In any serious political movement Werblan would be dismissed as an anti-Semitic crank. In Poland in 1968 his argument became the rationale to fire dedicated Communists who were Jews from their positions which they held because of their competence and loyal service.


As noted earlier the recent Polish statements on the 1968 anti-Semitic campaign though welcome are not as forthright as they ought to be. One cannot be pleased with several statements in the front page article, March 1968, that was published in the daily party newspaper, Trybuna Ludu, of March 2, 1988. The article acknowledged the anti-Semitic campaign “brought harm to many people,” damaged scholarly and intellectual life and tarnished Poland’s prestige abroad. Well and good. But then it adds:

“the overwhelming majority of party and state activists had nothing to do with anti-Semitism ... It should be strongly stated that the party as a whole and its leadership – although not always effective or timely – nonetheless tried to discourage an atmosphere of anti-Semitism.” (N.Y. Times, March 3, 1988).

This is a self-serving statement. Far from discouraging an atmosphere of anti-Semitism the top leaders of the Polish United Workers Party promoted it! The fears they whipped up about a Zionist danger to Poland, the purging of Jews from the party, the slanderous press articles about Jews by pre-war, right-wing anti-Semites and Werblan’s bizarre theory of too many Jews in the Polish Communist movement all encouraged a widespread anti-Semitic atmosphere.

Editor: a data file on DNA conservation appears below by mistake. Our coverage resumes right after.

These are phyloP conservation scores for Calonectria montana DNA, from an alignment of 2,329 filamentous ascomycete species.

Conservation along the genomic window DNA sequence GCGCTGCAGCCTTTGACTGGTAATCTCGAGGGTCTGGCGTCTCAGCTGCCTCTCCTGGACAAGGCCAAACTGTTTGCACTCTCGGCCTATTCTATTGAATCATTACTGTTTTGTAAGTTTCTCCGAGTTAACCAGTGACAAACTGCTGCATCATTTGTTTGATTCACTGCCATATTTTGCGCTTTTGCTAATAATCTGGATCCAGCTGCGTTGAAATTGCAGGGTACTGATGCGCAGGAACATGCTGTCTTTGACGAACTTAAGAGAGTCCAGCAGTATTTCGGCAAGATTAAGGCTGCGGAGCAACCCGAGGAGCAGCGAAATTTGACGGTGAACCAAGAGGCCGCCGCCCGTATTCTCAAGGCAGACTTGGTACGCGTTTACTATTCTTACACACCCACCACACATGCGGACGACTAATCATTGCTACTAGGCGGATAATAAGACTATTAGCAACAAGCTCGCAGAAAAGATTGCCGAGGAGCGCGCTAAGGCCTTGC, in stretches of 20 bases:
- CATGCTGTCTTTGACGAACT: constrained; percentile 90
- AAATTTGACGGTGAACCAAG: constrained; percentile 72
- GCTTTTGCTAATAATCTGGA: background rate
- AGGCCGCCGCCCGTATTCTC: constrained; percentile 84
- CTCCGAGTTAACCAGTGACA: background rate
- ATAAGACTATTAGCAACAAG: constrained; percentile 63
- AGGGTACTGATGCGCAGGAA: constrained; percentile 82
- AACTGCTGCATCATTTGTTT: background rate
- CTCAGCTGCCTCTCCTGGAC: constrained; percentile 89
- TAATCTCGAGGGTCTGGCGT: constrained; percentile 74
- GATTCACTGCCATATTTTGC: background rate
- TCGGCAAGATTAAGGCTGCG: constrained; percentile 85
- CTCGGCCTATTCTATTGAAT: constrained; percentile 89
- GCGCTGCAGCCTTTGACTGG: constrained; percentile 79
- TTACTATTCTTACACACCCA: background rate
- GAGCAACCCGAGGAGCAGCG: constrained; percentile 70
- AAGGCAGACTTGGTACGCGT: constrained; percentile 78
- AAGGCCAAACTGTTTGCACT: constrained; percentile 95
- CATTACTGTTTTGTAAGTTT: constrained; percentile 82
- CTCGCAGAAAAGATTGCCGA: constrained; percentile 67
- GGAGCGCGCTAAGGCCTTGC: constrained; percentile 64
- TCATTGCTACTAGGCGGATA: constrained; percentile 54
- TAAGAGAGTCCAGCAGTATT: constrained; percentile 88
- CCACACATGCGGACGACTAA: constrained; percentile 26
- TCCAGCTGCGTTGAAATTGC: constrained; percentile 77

To be sure there were at the time important personalities in the Polish Communist movement who were genuine Marxist internationalists, such as Edward Ochab, the former president of Poland, Jerzy Albrecht, Jerzy Sztachelski and others who opposed Gomulka and Moczar, but they were either driven from the party leadership, or they resigned from it.

The anti-Semitic campaign in Poland in 1968-69 shocked and depressed activists in progressive Jewish movements in the United States, Canada, France, Argentina and Israel. To everyone’s consternation several Jews who were leaders in the American Communist Party sought to whitewash the Polish Communist leadership by claiming it was engaged in a campaign against Zionism only and that whatever anti-Semitism surfaced was due to “anti-Socialist forces” in Poland but these were not specified. More on this grotesque misinterpretation of the 1968 anti-Semitic campaign in Poland in a future article.